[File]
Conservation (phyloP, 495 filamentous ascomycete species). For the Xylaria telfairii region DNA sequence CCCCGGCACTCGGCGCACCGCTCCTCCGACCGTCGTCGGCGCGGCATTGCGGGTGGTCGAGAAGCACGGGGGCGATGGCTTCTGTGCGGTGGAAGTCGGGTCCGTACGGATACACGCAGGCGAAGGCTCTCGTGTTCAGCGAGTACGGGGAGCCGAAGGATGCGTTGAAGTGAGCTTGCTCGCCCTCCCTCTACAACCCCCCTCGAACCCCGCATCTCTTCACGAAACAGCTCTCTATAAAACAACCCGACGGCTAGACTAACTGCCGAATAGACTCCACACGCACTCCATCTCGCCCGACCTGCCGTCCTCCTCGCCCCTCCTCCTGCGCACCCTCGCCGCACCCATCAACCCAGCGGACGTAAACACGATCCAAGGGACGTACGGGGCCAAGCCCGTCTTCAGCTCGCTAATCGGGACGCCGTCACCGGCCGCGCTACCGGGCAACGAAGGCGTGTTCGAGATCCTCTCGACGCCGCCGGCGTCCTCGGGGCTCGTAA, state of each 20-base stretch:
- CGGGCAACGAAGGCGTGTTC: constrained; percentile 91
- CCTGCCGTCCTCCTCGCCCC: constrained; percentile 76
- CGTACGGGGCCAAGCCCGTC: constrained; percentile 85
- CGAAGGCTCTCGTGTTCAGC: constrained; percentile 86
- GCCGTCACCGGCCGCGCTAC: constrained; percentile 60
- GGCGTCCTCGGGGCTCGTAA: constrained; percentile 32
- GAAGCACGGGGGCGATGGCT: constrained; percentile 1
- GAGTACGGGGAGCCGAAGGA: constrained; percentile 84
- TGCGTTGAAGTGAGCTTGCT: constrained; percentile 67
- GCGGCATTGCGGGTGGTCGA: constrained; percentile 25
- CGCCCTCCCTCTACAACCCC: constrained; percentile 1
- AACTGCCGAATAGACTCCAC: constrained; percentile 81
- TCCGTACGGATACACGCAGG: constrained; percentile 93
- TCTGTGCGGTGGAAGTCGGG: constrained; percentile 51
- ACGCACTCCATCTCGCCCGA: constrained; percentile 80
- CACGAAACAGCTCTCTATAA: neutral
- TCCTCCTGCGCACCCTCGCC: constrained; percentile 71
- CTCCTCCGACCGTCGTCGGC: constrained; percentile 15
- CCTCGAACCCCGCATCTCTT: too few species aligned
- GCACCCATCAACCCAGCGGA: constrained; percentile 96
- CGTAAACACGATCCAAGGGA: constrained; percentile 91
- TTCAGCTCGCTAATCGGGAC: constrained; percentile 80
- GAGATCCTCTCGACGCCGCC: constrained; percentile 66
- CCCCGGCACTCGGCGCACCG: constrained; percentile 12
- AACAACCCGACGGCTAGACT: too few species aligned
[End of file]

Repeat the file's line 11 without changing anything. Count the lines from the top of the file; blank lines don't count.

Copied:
- GCGGCATTGCGGGTGGTCGA: constrained; percentile 25